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Card brand vs GPU

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November 2, 2006 11:21:37 AM

How much difference is there between cards with the same GPU and amount of memory but from different manufactuers? Is it purely down to extras that come packaged with it and warranties etc?

I ask because I'm thinking of getting a GeForce 7900GS 256mb, and the best price I've found is one from Innovision costing $286.60 AUD. An Asus, on the other hand, is $356.62. Is there anything I should be wary of about buying the cheaper card? (I really don't care about bundled software).

More about : card brand gpu

November 2, 2006 12:04:18 PM

There's very little difference.

Some will have different coolers on (some may be quieter than others), some may be factory overclocked, but the generic cards, eg Innovision, will use the nVidia reference design and cooler. It will work fine.
November 2, 2006 12:08:43 PM

Warranty, support and build quality are the differences. A cheaper brand likely will use some cheaper components and may not be soldered as well. It's best to buy trusted brands, but then the less expensive one may work out just fine.
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November 2, 2006 3:04:56 PM

Quote:
There's very little difference.

Some will have different coolers on (some may be quieter than others), some may be factory overclocked, but the generic cards, eg Innovision, will use the nVidia reference design and cooler. It will work fine.


I agree, and in the OP's case, I'd go for what's cheaper.
November 2, 2006 6:19:59 PM

Quote:
...build quality are the differences.

Not really, quality is usually about same, it's not really a factor.
a c 365 U Graphics card
November 2, 2006 7:28:33 PM

Quote:
...build quality are the differences.

Not really, quality is usually about same, it's not really a factor.

Cards a made by a handful of OEM manufacturers and are sold to the various namebrands who either sells them as is or replaces the stock HSF with a different HSF.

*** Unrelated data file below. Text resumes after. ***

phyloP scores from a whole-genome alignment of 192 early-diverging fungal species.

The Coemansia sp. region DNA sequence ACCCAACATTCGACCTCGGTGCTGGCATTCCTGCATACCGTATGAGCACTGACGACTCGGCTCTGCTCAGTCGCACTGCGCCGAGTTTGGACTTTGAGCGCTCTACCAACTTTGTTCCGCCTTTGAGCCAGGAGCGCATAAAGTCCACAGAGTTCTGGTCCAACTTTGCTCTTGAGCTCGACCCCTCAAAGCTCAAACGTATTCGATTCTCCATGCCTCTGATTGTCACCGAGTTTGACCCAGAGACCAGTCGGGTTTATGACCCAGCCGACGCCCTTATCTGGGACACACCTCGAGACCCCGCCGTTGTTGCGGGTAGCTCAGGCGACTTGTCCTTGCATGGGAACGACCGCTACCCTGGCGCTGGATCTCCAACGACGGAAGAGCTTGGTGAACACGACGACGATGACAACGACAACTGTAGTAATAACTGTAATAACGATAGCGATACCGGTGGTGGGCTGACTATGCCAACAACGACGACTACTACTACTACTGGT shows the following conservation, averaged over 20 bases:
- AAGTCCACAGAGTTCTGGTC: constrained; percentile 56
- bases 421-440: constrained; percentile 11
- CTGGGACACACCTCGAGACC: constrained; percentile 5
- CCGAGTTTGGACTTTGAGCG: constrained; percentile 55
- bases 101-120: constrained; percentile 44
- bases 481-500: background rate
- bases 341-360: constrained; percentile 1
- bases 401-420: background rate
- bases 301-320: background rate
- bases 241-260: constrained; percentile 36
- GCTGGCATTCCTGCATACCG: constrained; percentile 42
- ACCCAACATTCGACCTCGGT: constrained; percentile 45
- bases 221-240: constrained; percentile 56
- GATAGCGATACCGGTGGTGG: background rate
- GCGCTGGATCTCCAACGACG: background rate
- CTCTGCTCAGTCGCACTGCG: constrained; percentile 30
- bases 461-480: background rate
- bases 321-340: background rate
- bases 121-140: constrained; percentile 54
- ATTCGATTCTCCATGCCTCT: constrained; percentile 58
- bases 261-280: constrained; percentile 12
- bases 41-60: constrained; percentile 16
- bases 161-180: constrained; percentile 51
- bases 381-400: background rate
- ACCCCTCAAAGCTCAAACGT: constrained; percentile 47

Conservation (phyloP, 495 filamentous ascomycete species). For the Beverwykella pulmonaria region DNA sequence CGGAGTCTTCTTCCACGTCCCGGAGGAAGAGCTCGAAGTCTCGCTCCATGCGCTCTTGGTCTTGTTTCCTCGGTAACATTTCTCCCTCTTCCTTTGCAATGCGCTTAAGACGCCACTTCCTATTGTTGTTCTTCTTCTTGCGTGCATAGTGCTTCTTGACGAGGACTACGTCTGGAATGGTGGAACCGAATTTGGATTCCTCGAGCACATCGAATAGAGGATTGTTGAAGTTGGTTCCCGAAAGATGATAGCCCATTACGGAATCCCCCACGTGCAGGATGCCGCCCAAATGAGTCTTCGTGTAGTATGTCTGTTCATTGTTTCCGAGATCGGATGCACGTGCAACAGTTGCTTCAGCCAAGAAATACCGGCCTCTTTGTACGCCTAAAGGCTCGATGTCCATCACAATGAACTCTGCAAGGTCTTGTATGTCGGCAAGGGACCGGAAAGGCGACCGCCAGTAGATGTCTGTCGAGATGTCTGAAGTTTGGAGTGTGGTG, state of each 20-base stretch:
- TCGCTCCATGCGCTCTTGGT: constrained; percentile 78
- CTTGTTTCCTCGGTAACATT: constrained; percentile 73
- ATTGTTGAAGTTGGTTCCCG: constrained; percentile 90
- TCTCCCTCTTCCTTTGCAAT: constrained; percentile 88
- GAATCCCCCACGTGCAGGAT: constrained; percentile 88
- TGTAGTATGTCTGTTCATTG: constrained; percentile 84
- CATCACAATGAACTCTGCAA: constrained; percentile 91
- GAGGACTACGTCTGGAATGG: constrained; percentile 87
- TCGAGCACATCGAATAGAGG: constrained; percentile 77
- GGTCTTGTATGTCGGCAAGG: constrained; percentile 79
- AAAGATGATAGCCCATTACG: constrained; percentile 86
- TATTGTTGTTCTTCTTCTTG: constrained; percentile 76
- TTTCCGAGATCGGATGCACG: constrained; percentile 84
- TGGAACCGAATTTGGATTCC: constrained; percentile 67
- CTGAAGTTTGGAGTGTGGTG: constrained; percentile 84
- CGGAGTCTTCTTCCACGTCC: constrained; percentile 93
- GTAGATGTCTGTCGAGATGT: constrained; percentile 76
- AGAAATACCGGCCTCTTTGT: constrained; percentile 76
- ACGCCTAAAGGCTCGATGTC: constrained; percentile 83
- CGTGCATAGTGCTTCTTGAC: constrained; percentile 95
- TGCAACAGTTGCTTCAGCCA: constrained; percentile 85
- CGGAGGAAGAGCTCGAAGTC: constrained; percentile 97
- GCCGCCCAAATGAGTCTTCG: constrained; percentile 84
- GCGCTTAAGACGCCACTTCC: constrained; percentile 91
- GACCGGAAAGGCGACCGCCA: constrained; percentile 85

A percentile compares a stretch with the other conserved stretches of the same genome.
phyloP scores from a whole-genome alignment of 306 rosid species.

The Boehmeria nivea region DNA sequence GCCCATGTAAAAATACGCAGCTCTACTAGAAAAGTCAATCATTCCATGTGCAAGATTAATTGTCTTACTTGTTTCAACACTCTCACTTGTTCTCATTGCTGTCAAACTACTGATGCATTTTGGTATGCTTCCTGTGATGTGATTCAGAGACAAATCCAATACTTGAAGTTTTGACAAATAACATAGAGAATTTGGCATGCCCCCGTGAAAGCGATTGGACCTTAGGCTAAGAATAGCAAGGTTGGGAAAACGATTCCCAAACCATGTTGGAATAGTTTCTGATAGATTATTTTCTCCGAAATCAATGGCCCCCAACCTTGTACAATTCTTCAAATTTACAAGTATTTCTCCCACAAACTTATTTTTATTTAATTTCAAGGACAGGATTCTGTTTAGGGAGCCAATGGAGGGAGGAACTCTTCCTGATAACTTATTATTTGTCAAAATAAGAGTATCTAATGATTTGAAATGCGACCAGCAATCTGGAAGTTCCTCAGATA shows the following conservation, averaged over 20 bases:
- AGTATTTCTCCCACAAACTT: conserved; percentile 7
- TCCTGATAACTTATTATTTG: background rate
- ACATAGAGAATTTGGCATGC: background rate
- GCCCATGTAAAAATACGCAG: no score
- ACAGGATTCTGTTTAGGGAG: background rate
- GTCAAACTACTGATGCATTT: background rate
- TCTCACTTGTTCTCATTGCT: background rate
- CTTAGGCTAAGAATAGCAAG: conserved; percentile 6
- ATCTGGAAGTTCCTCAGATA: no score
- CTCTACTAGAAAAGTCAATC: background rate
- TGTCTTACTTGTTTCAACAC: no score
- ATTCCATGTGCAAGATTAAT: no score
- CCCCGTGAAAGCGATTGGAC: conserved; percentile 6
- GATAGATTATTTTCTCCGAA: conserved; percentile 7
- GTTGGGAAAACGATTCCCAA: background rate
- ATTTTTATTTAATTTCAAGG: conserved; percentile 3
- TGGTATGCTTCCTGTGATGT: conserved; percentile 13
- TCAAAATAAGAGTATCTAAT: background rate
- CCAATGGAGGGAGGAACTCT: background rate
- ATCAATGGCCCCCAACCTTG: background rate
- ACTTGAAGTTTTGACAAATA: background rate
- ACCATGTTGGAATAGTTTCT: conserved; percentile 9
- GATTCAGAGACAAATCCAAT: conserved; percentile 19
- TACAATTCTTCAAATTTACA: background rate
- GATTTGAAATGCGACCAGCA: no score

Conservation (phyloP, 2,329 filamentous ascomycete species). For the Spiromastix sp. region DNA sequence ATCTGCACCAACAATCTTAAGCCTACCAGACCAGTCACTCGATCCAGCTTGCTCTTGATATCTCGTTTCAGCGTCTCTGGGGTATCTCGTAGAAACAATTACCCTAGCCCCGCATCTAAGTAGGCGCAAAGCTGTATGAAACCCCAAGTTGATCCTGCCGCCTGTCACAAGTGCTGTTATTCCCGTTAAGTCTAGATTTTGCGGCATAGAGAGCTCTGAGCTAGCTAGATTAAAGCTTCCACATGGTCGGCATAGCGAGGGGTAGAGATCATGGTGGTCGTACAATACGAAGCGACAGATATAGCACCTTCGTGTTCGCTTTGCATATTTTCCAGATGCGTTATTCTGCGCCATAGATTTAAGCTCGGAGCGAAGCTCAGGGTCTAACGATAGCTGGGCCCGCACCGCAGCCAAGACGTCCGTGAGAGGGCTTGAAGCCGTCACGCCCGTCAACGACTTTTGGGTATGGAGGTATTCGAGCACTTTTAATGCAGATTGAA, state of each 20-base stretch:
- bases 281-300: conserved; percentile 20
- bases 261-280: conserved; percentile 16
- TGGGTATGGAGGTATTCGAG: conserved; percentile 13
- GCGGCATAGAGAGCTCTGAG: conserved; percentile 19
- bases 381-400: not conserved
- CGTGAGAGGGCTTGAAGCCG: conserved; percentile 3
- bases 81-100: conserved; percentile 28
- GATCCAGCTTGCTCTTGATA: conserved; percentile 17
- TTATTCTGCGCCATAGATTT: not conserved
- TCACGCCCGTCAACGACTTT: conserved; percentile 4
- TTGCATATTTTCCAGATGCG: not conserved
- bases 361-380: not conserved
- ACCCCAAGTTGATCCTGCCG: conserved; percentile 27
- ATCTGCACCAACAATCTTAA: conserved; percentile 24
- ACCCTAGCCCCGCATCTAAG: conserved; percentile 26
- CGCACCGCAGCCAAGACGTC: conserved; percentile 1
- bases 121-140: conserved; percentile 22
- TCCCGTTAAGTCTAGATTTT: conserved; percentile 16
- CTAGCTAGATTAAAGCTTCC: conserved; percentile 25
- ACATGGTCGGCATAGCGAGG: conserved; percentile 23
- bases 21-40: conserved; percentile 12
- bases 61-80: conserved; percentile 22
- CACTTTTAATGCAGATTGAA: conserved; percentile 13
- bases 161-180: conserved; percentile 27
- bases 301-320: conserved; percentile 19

November 3, 2006 9:53:18 AM

>That's not the case with the Powercolor products

The memory chips, yeah, they're put on by the manufacturer - but the graphics chip comes from ATi - they're bought in. It's unfair to blame Powercolor for being unable to unlock extra pipelines!
a b U Graphics card
November 3, 2006 11:08:36 AM

Some things that you need to consider:

Will you overclock it in anyway?

If you will, go for the more expensive brands as they use better parts, which would simply equal to better overclockability.



Are you really only interested in the video card itself?

I actually only buy inno3d's video cards simply because i never overclock and i'm not interested with what's bundled with the card. Inno3d is a "good enough" brand that use good components and pretty much stick to reference design (which would mean that benchmark scores on the net would be around the same score as what you'll get).




How long do you intend to keep this thing anyway?

For longevity, the higher priced brands which use higher quality parts would make the life of the part longer. Though usually within 2 years a video card starts to show its age, feature-wise or performance-wise.
November 3, 2006 11:38:21 AM

Uh, ATI does the binning, like any chip manufacturer.

They will offer up the good chips to be made into 9800Pros, the slightly less good chips to be made into 9800s and the worse chips to be made into 9800SEs.

Card manuf's will go to ATI and go "we need 10,000 Pros, 50,000 9800s and 100,000 SEs" and ATI will go "here you go, that'll be $loadsamoney"


The "being able to unlock things" occurs when ATI suddenly realises that they have 100,000 9800 capable chips in stock and no 9800SEs - because people are buying more SEs - the chip makers always sell more of the lower speed-binned chips, because their price is lower!

So ATI goes "right, we'll re-mark some of these 9800s as 9800SEs", does some careful software munging to make them not run as 9800s any more, and sells them on.

The manufacturer who buys 100,000 SEs might end up with 50,000 genuine SEs, and 50,000 ones which used to be vanilla 9800s.

It's pot luck as to which one you get, not the card manufacturers.



This is slightly different now - frequently chip manufacturers try to make it a hardware mod so you can't change the chip back - an example is the E6300 and E6400 Core 2 Duos - they've physically got 2Mb of L2 cache per core, but 1Mb of it per core is disabled in hardware.
November 3, 2006 1:50:03 PM

>not binning

Really? I was definitely under the impression that ATi and nVidia both did both speed binning and feature binning. Oh well. You learn something new every day :) 
November 4, 2006 12:33:58 AM

I'm not going to overclock, so that's not an issue. I guess it couldn't hurt to look at what extras do actually come with cards and weigh up what it would likely cost me to buy them myself and which ones I'm likely to want anyway.

As for how long I'm going to keep the card... well, probably longer than two years.

It's good to hear that Innovision's cards are pretty close to benchmark values because the benchmarks from this site are exactly what I've based my choice of card on.

Thanks for the advice, everyone
November 4, 2006 8:59:43 PM

Go with the ASUS one. You won't regret it.

They are quiet ( even for ones with a fan) OR might even be Passively cooled.

ASUS are no.1 for motherboards and they are good for Graphics cards as well.

You also get some wicked ASUS software too.
!